Could You Unwittingly be Enabling an Addiction

So are you enabling an addiction?

There is a very difficult and often missed line which is crossed during the fight to end addiction. It sits between you, the person trying to help an addict, and the addict themselves. It is the question of enabling and it can often quickly and unwittingly be crossed, leading to pain, anger and a host of negative consequences if not spotted and acted upon. If you are trying to help someone who is struggling with an addiction you need to make sure that the love and support you are providing is not enabling them further as this can actually prolong the addiction and heighten the associated risks.

It’s not an easy thing to see a loved one struggle through addiction.

Enable an AddictionProviding empathy and support is a critical step towards their recovery however if your words or actions are allowing someone to continue their addiction by protecting them from facing the consequences of it you are hindering their recovery and enabling their addiction and negative actions.

If you enable an addiction in someone

You are essentially creating a buffer to the full effects of addiction which then, in turn decreases the motivation for someone struggling with a substance dependency or behavioural addiction to get proper help and recover. If you are an enabler or think you may be one, you also need to understand that addiction is a classified brain illness; it is NOT a ‘weak’ behaviour. The only way to overcome that addiction is by seeking professional treatment the same way that you would for any other serious disease.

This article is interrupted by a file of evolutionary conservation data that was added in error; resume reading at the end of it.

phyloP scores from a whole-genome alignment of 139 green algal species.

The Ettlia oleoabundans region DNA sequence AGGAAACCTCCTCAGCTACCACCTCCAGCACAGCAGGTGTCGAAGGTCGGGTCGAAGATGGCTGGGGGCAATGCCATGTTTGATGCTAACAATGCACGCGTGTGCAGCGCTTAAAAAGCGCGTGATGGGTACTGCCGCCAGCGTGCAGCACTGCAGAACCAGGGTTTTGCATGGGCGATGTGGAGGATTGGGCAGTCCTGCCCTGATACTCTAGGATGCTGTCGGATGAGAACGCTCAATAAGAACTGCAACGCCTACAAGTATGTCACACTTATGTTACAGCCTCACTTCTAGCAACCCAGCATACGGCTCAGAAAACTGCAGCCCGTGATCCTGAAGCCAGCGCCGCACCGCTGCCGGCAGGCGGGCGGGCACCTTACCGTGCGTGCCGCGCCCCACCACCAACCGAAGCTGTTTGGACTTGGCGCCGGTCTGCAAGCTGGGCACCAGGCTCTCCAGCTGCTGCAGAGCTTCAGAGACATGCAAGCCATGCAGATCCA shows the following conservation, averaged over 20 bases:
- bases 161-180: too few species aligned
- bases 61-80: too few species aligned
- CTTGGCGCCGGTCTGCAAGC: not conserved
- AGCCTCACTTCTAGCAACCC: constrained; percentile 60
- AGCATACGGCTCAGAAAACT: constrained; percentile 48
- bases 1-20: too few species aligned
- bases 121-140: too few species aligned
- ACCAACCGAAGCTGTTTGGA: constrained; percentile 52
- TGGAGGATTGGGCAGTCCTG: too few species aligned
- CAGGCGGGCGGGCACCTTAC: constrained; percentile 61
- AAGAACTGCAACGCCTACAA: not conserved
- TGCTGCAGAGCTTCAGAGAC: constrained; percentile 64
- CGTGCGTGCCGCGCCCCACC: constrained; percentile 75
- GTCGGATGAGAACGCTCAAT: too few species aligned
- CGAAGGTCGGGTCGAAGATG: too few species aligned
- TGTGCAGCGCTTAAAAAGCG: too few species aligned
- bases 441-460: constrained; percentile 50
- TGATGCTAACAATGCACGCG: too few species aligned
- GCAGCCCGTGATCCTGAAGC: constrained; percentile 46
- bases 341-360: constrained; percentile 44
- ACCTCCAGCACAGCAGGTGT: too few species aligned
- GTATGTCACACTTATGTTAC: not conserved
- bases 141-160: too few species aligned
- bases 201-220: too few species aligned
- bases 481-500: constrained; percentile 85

The problem is, there are no happy endings when it comes to enabling. Like anything in life, there are consequences for your actions and when it comes to enabling a drug addict, the consequences are far from pleasant. Because enabling prolongs an addiction, it increases the risks that an addict faces both in terms of the serious health risks and the fall outs associated with addiction. It’s as if you are putting a giant magnifying glass over the person’s life and everything is bigger, clearer and often more devastating.

Here are a few of the things that can and will be affected thanks to the act of enabling:

Risky or illicit behaviour

Addiction or dependency can grow and progress to the point where people are willing to engage in activities that may be harmful to themselves or others in order to maintain their addiction. They may not want to hurt someone or create a problem normally, but under the influence of the addiction, normal behaviour has been removed from the equation.  In some cases, particularly if the dependency is substance-related, the addiction itself may cause a lack of inhibition and judgment leading to acts which can cause financial, physical, emotional, spiritual and relationship issues. These behaviours can result in life-changing impacts to the person struggling and to those around them.

When you support an addict without enabling them it means that you need to take a big step back and allow someone to experience the consequences associated with their dependency. This makes the negative aspects of the addiction more tangible, and increases motivation to seek treatment. If they can see, feel and experience the negativity, it hits home. Remove the buffer of consequence to allow the action to fulfil its potential, good or bad. A lesson will come out of it. If you cover it then only you feel the consequences.